Mutiny was a threat to Emperors as much as to Republic.

If Emperors were paying their legions up front and regularly out of their own fisc, and requesting loyalty to him, what was the purpose of high officer salaries? For one, they were a waste of money. For another, paying officers too much would have meant giving them too much social status - making them credible leaders for a rebellion.

So, why the Imperial officer payscale?
 

Matthew Amt

Ad Honorem
Jan 2015
3,109
MD, USA
Many centurions--and I don't know the percentage--were directly appointed from the equestrian order, mostly by provincial governors. Presumably these guys were fast-tracked for promotion, without all that tedious climbing through the ranks done by men who were rising from the bottom. BUT I honestly don't know how much data there is.

Apparently, upon discharge a centurion was automatically made a member of the equestrian class, if he hadn't been already. So his higher pay may be *because* of his social class. Paying them less would have been insulting, and damaging to the reputation of their supporters and patrons. Class was directly determined by wealth, remember, so it's important.

Bottom line, it made sense to the people back then!

Matthew
 
Mar 2015
950
Europe
Many centurions--and I don't know the percentage--were directly appointed from the equestrian order, mostly by provincial governors. Presumably these guys were fast-tracked for promotion, without all that tedious climbing through the ranks done by men who were rising from the bottom. BUT I honestly don't know how much data there is.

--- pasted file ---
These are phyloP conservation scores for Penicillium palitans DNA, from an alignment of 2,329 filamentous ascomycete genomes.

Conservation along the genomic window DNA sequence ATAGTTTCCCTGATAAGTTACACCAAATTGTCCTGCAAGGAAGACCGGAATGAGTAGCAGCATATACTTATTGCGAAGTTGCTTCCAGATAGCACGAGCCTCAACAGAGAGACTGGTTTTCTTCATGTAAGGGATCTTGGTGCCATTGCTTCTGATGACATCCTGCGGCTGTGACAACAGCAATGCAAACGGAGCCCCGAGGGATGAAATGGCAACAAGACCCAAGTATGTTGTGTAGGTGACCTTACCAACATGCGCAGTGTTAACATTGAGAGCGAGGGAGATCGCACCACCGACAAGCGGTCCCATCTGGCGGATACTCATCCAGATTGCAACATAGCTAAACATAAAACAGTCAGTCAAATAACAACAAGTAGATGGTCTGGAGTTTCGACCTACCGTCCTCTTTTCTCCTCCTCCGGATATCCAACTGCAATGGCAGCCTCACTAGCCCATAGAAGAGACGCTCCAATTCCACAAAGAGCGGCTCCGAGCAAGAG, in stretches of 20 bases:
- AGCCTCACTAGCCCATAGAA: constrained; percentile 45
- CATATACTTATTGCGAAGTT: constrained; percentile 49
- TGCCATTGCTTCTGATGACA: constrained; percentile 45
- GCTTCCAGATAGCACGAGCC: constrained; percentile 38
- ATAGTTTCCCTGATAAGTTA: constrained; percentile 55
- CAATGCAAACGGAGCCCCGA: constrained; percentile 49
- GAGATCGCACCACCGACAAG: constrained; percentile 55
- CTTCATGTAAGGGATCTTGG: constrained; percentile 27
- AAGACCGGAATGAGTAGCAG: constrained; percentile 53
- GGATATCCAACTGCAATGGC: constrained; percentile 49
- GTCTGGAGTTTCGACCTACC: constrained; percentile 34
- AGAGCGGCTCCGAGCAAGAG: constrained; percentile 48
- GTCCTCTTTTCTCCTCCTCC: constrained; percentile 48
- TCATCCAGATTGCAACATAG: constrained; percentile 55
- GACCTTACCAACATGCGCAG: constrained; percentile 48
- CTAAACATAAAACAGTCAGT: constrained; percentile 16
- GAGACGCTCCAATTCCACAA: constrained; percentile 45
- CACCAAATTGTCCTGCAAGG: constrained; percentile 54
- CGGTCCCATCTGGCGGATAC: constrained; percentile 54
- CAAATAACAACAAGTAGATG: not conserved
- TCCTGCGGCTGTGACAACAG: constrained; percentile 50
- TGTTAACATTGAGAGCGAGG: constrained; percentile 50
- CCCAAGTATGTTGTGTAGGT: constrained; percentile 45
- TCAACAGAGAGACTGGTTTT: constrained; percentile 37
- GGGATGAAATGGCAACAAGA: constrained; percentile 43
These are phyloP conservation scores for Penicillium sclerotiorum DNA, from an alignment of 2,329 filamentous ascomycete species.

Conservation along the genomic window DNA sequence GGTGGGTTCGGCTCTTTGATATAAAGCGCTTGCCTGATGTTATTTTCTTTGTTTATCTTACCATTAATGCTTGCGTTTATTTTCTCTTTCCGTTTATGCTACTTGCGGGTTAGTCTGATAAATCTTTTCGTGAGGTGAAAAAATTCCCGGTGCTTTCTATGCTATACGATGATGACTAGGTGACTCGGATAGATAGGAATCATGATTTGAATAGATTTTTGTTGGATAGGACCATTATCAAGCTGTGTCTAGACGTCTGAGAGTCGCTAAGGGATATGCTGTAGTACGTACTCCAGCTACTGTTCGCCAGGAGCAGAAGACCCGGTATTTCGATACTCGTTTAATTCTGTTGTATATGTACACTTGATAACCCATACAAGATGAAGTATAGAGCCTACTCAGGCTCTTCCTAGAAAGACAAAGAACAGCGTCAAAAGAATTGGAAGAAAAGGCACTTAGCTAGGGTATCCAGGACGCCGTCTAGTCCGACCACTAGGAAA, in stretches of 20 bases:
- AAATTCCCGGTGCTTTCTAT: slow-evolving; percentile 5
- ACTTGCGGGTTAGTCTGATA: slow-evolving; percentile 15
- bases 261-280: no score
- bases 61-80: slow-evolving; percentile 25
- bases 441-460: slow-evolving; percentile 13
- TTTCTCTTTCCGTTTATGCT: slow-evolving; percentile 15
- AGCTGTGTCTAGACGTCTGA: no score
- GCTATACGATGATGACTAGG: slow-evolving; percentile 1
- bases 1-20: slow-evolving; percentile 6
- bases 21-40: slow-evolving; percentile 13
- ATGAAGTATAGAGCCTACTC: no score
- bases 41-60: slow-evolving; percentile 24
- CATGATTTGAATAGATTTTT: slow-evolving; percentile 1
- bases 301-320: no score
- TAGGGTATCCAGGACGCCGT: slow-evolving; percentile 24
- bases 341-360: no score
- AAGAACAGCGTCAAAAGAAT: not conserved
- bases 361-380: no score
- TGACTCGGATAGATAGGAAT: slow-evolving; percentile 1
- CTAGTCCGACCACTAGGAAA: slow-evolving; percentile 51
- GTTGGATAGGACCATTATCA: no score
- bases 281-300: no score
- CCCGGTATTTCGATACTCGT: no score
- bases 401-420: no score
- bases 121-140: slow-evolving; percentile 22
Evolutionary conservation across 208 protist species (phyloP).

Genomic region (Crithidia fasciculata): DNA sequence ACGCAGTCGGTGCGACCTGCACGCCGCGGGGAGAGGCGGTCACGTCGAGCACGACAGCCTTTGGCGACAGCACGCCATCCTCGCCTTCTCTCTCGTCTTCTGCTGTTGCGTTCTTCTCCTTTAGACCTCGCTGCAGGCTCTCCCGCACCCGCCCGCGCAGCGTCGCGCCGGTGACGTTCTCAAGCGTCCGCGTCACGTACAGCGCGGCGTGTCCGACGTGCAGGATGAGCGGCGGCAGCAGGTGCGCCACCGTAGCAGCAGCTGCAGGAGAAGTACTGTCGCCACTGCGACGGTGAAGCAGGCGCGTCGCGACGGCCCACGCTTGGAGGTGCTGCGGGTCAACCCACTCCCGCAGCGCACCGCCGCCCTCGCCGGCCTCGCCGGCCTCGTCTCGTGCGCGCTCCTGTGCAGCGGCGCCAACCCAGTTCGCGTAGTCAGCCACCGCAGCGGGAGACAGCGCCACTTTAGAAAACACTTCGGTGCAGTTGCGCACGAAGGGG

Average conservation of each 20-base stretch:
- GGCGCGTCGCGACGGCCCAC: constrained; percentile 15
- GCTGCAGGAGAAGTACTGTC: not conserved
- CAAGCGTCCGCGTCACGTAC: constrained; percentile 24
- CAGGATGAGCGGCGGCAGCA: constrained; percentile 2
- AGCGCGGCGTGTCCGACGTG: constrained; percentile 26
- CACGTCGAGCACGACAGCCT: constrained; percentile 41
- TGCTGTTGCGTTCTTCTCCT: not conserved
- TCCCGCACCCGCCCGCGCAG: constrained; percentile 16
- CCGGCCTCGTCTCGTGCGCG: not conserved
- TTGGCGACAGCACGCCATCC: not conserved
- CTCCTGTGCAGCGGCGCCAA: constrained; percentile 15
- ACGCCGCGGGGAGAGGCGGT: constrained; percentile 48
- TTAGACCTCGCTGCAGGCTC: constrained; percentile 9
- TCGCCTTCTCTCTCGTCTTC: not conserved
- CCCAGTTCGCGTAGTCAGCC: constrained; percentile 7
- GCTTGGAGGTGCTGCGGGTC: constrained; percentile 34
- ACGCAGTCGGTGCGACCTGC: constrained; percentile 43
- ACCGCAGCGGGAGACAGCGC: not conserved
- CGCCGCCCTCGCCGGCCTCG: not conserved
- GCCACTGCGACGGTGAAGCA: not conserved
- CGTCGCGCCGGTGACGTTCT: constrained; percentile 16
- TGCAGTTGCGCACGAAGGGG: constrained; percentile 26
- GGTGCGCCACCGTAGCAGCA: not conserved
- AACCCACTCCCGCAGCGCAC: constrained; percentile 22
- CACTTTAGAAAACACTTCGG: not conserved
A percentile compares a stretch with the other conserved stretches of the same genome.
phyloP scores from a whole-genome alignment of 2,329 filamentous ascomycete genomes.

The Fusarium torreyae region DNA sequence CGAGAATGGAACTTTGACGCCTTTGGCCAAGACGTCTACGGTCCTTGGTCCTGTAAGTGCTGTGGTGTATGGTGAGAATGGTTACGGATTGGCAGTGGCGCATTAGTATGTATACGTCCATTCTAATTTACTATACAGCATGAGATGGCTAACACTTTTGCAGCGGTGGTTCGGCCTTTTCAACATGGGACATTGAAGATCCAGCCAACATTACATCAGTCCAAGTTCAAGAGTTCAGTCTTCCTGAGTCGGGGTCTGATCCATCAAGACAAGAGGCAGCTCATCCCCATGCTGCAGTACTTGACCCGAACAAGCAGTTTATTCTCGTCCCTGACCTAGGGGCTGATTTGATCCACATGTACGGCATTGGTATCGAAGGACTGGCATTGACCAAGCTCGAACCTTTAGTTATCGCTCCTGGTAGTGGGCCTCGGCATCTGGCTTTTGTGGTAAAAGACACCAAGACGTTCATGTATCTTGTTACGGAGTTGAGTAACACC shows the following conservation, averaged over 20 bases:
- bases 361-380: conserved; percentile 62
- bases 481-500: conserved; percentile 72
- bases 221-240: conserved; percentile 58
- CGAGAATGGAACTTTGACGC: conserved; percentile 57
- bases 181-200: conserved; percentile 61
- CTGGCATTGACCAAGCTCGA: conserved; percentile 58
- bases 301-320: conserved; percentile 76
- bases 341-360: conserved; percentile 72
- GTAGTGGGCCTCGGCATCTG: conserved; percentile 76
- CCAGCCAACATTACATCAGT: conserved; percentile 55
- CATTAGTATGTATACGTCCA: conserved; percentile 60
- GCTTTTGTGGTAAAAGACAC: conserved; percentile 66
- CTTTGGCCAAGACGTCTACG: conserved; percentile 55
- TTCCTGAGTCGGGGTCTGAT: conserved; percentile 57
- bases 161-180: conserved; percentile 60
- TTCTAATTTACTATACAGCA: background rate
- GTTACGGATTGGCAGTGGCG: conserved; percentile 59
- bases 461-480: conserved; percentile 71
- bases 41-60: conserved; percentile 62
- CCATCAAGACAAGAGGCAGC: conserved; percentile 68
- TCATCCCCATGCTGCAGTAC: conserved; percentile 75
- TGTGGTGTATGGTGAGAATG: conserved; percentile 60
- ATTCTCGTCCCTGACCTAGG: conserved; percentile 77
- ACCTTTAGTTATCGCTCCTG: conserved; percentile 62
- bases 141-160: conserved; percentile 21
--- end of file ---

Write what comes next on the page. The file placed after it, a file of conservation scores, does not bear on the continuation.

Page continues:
Apparently, upon discharge a centurion was automatically made a member of the equestrian class, if he hadn't been already. So his higher pay may be *because* of his social class. Paying them less would have been insulting, and damaging to the reputation of their supporters and patrons. Class was directly determined by wealth, remember, so it's important.
For knights, there was supposed to have been a cursus honorum of "tres militiae" - starting as a prefect of a cohort, above centurion.
 

Matthew Amt

Ad Honorem
Jan 2015
3,109
MD, USA
For knights, there was supposed to have been a cursus honorum of "tres militiae" - starting as a prefect of a cohort, above centurion.
Yes, but there were only a certain number of those posts available in a particular province. The centurionate was alternate career path.

Remember, at the top of the centurion hierarchy was Primus Pilus, from which a man rose to Praefectus Castrorum, 3rd in command of a legion. Following that was either retirement (generally lucrative and glorious), or posting to some other very prestigious position, such as a fleet commander, or even a Praetorian Prefect, I believe.

If you follow the tres militiae path, you go from there to the Senate for about 10 years, and maybe from there get appointed as legatus of a legion or provincial governor.

Options!

Matthew